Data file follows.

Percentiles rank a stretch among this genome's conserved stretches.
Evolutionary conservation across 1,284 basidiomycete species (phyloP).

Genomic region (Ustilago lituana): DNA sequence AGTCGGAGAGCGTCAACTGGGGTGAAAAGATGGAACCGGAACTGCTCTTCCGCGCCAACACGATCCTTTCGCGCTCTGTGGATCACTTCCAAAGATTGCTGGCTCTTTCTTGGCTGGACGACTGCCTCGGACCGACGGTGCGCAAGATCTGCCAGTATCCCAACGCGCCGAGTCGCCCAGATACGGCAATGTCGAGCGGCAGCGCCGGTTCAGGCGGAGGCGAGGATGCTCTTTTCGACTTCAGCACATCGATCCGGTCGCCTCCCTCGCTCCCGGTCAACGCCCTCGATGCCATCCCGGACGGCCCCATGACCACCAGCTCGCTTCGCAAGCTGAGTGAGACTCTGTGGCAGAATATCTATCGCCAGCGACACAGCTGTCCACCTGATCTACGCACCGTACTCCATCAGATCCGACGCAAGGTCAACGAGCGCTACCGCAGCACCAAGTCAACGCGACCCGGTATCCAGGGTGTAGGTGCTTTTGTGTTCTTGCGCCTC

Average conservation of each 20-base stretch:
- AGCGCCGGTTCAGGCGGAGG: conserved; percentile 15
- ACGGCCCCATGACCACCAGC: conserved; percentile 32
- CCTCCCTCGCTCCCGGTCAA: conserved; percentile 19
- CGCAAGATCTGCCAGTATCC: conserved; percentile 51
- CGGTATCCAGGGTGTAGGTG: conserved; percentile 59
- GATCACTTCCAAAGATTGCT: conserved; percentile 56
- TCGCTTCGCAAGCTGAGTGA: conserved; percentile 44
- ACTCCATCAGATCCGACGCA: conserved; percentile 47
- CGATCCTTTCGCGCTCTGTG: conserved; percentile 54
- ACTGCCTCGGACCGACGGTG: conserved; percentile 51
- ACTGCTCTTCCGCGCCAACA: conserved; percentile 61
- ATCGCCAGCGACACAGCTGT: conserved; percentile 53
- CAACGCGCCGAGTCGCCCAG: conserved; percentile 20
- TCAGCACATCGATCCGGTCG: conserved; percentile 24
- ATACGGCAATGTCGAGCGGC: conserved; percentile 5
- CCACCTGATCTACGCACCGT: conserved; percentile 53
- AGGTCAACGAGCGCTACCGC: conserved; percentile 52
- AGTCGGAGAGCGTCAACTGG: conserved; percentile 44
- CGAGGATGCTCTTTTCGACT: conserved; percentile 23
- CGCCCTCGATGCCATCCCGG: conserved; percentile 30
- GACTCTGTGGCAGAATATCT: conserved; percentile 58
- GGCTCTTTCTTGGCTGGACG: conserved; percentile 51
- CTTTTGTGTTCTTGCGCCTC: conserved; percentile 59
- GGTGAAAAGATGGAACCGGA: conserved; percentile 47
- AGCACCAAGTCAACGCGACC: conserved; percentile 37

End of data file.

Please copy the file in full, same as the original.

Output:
Percentiles rank a stretch among this genome's conserved stretches.
Evolutionary conservation across 1,284 basidiomycete species (phyloP).

Genomic region (Ustilago lituana): DNA sequence AGTCGGAGAGCGTCAACTGGGGTGAAAAGATGGAACCGGAACTGCTCTTCCGCGCCAACACGATCCTTTCGCGCTCTGTGGATCACTTCCAAAGATTGCTGGCTCTTTCTTGGCTGGACGACTGCCTCGGACCGACGGTGCGCAAGATCTGCCAGTATCCCAACGCGCCGAGTCGCCCAGATACGGCAATGTCGAGCGGCAGCGCCGGTTCAGGCGGAGGCGAGGATGCTCTTTTCGACTTCAGCACATCGATCCGGTCGCCTCCCTCGCTCCCGGTCAACGCCCTCGATGCCATCCCGGACGGCCCCATGACCACCAGCTCGCTTCGCAAGCTGAGTGAGACTCTGTGGCAGAATATCTATCGCCAGCGACACAGCTGTCCACCTGATCTACGCACCGTACTCCATCAGATCCGACGCAAGGTCAACGAGCGCTACCGCAGCACCAAGTCAACGCGACCCGGTATCCAGGGTGTAGGTGCTTTTGTGTTCTTGCGCCTC

Average conservation of each 20-base stretch:
- AGCGCCGGTTCAGGCGGAGG: conserved; percentile 15
- ACGGCCCCATGACCACCAGC: conserved; percentile 32
- CCTCCCTCGCTCCCGGTCAA: conserved; percentile 19
- CGCAAGATCTGCCAGTATCC: conserved; percentile 51
- CGGTATCCAGGGTGTAGGTG: conserved; percentile 59
- GATCACTTCCAAAGATTGCT: conserved; percentile 56
- TCGCTTCGCAAGCTGAGTGA: conserved; percentile 44
- ACTCCATCAGATCCGACGCA: conserved; percentile 47
- CGATCCTTTCGCGCTCTGTG: conserved; percentile 54
- ACTGCCTCGGACCGACGGTG: conserved; percentile 51
- ACTGCTCTTCCGCGCCAACA: conserved; percentile 61
- ATCGCCAGCGACACAGCTGT: conserved; percentile 53
- CAACGCGCCGAGTCGCCCAG: conserved; percentile 20
- TCAGCACATCGATCCGGTCG: conserved; percentile 24
- ATACGGCAATGTCGAGCGGC: conserved; percentile 5
- CCACCTGATCTACGCACCGT: conserved; percentile 53
- AGGTCAACGAGCGCTACCGC: conserved; percentile 52
- AGTCGGAGAGCGTCAACTGG: conserved; percentile 44
- CGAGGATGCTCTTTTCGACT: conserved; percentile 23
- CGCCCTCGATGCCATCCCGG: conserved; percentile 30
- GACTCTGTGGCAGAATATCT: conserved; percentile 58
- GGCTCTTTCTTGGCTGGACG: conserved; percentile 51
- CTTTTGTGTTCTTGCGCCTC: conserved; percentile 59
- GGTGAAAAGATGGAACCGGA: conserved; percentile 47
- AGCACCAAGTCAACGCGACC: conserved; percentile 37